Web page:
Your defensive driving program should stress how to avoid collisions and how to drive safely in the dark.
Collisions are a major cause of injury and death in traffic accidents. The main types of collisions are:
- Head-on collisions
- Hit from behind
- Hitting the driver in front
- Side collisions
Two-car collisions are among the most common kind of traffic accident. About one-third of two-car collisions occur at intersections, so workers need to be especially careful when entering an intersection.
Head-on collisions are particularly dangerous and can be deadly. The key to avoiding them is to keep looking ahead down the road for possible problems. If a crash looks like it’s coming, employees should slow down and even go off the road to the right to avoid a head-on crash.
Rear-end collisions are also dangerous, but they, too, are preventable. For example, employees should:
- Signal their intentions when stopping or turning;
- Be alert for tailgaters;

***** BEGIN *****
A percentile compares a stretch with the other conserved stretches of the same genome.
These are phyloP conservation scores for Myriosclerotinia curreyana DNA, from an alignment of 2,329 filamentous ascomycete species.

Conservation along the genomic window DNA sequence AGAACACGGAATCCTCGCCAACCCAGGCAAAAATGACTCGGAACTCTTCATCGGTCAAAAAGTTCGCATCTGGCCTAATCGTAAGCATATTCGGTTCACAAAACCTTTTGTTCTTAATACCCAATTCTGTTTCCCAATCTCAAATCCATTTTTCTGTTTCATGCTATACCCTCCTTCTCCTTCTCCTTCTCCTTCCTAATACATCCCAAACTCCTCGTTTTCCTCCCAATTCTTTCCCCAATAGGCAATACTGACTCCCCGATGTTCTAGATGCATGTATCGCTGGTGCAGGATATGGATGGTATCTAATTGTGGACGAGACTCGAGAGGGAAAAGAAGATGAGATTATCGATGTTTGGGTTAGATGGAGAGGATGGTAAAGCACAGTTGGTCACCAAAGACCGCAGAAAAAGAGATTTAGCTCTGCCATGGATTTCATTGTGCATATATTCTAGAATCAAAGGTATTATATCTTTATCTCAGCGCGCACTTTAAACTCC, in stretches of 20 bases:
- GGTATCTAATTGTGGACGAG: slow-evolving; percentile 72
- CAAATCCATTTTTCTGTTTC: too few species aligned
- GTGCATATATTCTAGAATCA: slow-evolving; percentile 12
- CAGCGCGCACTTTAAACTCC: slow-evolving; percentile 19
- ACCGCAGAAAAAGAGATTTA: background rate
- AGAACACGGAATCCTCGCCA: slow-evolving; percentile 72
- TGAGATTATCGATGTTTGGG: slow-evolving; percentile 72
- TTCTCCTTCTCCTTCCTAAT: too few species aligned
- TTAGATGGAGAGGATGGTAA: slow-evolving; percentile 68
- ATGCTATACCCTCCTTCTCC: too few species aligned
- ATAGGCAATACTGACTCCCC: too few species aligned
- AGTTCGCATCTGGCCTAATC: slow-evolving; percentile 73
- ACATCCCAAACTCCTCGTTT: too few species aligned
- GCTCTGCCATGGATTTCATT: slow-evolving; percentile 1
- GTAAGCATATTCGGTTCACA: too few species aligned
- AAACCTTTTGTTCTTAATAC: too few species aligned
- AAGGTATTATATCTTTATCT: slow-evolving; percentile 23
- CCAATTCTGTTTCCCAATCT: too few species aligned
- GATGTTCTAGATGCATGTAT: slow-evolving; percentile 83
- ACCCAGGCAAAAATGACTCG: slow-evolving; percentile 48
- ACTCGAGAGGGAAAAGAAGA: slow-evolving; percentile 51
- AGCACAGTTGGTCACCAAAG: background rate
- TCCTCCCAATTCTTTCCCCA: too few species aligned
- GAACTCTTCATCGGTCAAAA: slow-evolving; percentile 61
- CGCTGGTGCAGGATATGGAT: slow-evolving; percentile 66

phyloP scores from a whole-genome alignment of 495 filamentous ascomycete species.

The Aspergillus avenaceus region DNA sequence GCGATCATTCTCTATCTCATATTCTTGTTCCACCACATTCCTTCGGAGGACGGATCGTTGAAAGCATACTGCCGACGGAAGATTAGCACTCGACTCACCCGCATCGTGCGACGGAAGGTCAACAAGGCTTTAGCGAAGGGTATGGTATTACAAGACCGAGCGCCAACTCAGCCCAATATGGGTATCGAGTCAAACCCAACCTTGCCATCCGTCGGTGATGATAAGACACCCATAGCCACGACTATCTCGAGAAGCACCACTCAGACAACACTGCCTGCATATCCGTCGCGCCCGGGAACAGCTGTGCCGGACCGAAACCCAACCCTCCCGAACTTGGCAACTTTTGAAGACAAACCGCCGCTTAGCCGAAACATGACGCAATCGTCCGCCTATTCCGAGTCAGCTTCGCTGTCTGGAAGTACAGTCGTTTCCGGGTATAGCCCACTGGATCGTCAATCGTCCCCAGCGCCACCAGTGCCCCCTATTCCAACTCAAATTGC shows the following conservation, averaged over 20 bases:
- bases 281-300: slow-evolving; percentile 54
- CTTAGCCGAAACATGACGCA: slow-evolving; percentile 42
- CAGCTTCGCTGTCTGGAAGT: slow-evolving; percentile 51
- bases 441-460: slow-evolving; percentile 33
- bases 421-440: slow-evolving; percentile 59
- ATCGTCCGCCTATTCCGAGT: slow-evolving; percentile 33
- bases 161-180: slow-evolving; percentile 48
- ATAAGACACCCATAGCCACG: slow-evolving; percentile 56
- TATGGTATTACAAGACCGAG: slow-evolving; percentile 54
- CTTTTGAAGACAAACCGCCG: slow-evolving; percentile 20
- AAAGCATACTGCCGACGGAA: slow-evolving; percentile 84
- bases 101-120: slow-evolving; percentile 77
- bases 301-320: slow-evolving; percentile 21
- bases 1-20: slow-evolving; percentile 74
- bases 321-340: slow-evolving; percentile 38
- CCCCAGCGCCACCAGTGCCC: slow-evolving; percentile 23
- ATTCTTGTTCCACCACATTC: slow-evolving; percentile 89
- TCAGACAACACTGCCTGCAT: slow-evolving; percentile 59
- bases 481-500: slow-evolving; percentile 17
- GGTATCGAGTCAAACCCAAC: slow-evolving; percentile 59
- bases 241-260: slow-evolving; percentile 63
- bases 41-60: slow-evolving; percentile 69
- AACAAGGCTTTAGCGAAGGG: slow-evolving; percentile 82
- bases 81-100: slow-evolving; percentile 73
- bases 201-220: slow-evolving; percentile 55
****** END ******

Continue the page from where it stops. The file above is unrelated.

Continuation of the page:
- Slow down gradually; and
- Leave room in front of you when stopped so that if you are hit from behind, at least they won’t hit another vehicle in front.
To avoid colliding with a vehicle in front, employees should take these precautions:
- Look well ahead for hazards, brake lights, and turn signals.
- Always maintain sufficient distance between their vehicle and the vehicle in front so that they have enough room to stop safely.
To avoid side collisions, workers should be sure to approach all intersections with caution, and always look both ways before proceeding—even if they have right-of-way. They should never try to force their way through an intersection if another driver is set on going first. It is better to let the other driver go ahead of you than it is to get into an accident that can be costly and perhaps dangerous to them and to others.
More accidents occur at night than any other time of day. The reason is simple: It is much harder to see at night, and much harder to react quickly when you do see a hazard.
Here are some defensive driving tips you can share with employees for driving at night:
- Keep windshield clean to improve vision.
- Turn lights on 1/2 hour before sunset.
- Increase following distance to 4 seconds.
- Be extra careful on curves and at intersections.
- Switch from high to low beams to keep from blinding other drivers.
- If you have trouble, pull completely off the road and use flashers.
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